Lesly’s Note: A major part of my parenting journey included breastfeeding. I nursed Mia for three years and I’m currently a peer leader with San Francisco La Leche League! I talk about nursing all the time with my friends and I’m excited to share some expert advice from IBCLC breastfeeding consultant Farrell Topham on how to prepare for breastfeeding success before your baby arrives.
Farrell Topham, IBCLC is an International Board Certified Lactation consultant in private practice and parent educator. Farrell offers breastfeeding consultation and support in the comfort of your own home and teaches prenatal classes through Kaiser Permanente, St. Luke’s hospital, and Community Well. As a native San Franciscan, Farrell is dedicated to growing healthy, joyful families throughout the Bay Area. Connect with Farrell on Facebook, Instagram and her website, Breastfeedingsf.com.
By Farrell Topham, IBCLC
During pregnancy moms-to-be are encouraged to breastfeed because it is “natural.” Because of this, many moms assume that once their baby is born breastfeeding will just magically happen on its own. While it is true that breastfeeding is the normal way to feed human babies, it is absolutely a learned skill and may not immediately come naturally to mom. Not only must each family learn to breastfeed, but they must learn to do it after having just done the incredible hard work that is labor and birth. As a result, it is essential to start preparing to breastfeed before baby is born.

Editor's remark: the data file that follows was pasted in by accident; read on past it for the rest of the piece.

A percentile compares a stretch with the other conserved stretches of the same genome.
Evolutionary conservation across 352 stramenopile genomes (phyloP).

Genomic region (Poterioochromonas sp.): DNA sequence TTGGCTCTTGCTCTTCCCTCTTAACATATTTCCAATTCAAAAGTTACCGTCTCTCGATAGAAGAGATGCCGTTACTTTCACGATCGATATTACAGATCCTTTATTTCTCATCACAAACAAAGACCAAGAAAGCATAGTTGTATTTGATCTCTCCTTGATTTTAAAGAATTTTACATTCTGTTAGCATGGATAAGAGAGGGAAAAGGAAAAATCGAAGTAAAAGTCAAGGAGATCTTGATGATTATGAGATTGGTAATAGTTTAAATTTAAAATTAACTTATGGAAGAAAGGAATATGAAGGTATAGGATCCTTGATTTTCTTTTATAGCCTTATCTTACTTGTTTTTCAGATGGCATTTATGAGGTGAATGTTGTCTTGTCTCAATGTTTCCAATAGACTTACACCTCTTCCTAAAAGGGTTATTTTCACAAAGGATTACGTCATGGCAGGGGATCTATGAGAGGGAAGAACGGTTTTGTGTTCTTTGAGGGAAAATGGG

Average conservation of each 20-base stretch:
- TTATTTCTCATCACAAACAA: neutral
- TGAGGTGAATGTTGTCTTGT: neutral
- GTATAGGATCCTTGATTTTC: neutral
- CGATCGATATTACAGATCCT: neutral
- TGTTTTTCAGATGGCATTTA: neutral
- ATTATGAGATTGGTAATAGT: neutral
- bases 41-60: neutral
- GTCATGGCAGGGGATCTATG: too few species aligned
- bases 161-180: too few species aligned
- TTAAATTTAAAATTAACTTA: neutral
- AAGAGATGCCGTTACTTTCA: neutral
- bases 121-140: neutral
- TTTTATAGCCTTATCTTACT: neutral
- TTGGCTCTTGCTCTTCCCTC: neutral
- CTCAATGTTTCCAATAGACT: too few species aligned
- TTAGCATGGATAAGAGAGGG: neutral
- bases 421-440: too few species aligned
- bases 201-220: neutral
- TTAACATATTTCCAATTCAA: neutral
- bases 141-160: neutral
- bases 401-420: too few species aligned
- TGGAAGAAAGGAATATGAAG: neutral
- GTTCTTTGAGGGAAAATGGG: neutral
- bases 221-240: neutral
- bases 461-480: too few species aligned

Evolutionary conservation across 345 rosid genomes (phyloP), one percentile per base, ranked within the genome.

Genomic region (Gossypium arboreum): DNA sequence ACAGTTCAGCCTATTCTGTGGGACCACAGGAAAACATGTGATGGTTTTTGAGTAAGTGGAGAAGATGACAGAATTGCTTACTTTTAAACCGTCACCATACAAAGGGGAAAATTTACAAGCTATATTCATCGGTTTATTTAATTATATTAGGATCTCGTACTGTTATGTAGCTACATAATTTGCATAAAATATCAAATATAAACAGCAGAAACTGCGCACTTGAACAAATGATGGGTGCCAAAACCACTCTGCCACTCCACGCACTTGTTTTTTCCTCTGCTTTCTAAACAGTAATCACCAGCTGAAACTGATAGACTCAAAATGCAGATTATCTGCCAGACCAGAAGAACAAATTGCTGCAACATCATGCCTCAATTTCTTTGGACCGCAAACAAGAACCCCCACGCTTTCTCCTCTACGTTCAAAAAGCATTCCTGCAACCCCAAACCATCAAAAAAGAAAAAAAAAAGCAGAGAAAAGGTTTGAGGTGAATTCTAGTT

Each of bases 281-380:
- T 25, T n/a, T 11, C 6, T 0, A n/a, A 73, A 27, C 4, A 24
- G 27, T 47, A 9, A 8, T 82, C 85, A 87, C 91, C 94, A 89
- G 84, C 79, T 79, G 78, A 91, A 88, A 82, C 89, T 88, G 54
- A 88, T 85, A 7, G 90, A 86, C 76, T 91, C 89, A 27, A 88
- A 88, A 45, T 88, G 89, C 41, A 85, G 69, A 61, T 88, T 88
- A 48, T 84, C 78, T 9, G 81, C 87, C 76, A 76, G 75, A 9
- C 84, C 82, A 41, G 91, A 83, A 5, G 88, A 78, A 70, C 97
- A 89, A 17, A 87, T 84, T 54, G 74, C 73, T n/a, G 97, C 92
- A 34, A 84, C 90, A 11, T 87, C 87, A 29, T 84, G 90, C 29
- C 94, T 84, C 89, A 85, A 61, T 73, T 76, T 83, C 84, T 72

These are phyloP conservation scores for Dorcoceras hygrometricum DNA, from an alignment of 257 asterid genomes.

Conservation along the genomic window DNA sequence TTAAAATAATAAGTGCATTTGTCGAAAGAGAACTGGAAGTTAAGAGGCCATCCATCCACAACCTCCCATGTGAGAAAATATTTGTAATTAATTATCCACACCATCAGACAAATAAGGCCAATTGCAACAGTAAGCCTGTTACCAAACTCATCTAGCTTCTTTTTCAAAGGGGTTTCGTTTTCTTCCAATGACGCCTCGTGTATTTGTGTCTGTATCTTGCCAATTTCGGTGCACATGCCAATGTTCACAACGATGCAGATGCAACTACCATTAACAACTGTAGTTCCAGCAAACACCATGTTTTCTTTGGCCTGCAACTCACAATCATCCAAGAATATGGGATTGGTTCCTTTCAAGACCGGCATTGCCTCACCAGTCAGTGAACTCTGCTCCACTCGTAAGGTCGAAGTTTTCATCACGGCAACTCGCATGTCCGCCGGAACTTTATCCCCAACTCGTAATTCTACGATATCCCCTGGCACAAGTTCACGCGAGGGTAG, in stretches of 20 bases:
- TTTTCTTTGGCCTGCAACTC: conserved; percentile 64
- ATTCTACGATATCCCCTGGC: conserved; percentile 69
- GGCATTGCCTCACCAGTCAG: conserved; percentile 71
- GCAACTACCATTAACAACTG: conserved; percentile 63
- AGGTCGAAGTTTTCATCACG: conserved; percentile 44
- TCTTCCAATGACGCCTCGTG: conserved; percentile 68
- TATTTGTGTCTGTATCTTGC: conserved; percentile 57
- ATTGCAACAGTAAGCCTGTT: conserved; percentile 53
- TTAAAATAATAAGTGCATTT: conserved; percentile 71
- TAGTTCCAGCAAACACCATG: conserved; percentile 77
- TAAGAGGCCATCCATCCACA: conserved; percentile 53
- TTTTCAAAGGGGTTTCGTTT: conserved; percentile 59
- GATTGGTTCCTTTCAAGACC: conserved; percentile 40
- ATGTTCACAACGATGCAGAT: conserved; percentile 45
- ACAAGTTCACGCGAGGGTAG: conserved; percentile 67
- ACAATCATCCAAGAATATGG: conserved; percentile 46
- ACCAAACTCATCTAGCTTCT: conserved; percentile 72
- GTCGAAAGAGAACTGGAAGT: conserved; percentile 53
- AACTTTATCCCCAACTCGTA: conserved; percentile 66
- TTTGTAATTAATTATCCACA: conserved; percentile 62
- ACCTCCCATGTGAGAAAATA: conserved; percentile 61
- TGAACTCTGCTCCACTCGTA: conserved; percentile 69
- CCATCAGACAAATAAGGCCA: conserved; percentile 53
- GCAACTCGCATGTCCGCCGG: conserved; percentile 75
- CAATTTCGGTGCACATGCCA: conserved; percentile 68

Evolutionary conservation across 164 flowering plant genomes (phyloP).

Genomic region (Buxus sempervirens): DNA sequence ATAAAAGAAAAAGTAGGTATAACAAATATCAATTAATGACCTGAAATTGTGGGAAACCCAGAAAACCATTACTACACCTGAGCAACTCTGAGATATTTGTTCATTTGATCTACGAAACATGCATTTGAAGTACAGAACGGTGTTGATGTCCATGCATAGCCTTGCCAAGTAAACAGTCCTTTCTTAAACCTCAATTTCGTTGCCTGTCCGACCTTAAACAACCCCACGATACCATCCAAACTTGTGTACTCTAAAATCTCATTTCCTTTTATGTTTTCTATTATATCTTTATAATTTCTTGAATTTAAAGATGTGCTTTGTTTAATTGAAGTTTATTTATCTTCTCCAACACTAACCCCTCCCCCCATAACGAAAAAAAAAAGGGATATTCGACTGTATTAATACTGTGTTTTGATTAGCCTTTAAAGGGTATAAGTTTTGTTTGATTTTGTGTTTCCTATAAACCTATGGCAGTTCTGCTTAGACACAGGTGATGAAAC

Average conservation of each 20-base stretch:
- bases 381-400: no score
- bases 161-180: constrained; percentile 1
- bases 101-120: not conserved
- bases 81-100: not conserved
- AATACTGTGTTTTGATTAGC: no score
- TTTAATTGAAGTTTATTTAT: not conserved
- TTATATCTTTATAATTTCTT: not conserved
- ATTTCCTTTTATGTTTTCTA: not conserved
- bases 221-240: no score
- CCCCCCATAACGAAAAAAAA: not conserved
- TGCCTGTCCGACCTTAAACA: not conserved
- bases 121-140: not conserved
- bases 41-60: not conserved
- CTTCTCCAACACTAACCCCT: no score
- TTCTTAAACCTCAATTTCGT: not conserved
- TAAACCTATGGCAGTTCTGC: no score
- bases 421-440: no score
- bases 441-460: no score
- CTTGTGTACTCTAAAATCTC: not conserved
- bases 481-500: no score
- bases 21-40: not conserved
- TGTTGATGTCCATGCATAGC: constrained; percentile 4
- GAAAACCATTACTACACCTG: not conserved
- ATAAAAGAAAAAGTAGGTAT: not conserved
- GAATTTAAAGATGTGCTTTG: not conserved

Breastfeeding is a dance involving the hormones of mom’s body, baby’s reflexes and both parties’ active participation. One of the most common reasons moms quit breastfeeding is low milk supply and perceived low milk supply. Few mothers understand that milk supply is something that must be carefully grown and established in the first few days postpartum. I advise every family to take a prenatal breastfeeding preparation class so that they can learn how to build mom’s milk supply and set themselves up for success. Prenatal classes are great for learning about normal newborn behavior and many parents report having a much more pleasant transition to parenthood in the early postpartum period if they attended prenatal breastfeeding and newborn care classes. Most birthing hospitals offer prenatal classes —in San Francisco I also recommend checking out Community Well, Natural Resources, Carmel Blue and DayOne Baby for small group prenatal classes.
Don’t forget to bring your partner to class! Your partner is the most important person in the recipe for breastfeeding success; if they are going to support you they need to learn the ins and outs of breastfeeding and lactation too. Have a prenatal discussion with your partner about how they can help with breastfeeding so that they are prepared to jump in when the time comes. Wondering how partners can help mom and baby with feeding if they don’t have lactating breasts?! Some of my best tips for partners supporting a breastfeeding mom include:
Eyeball her! Moms tend to get into funky positions during breastfeeding. Take a look and see if you can offer her a footstool or a shoulder massage to relax her upper body and neck.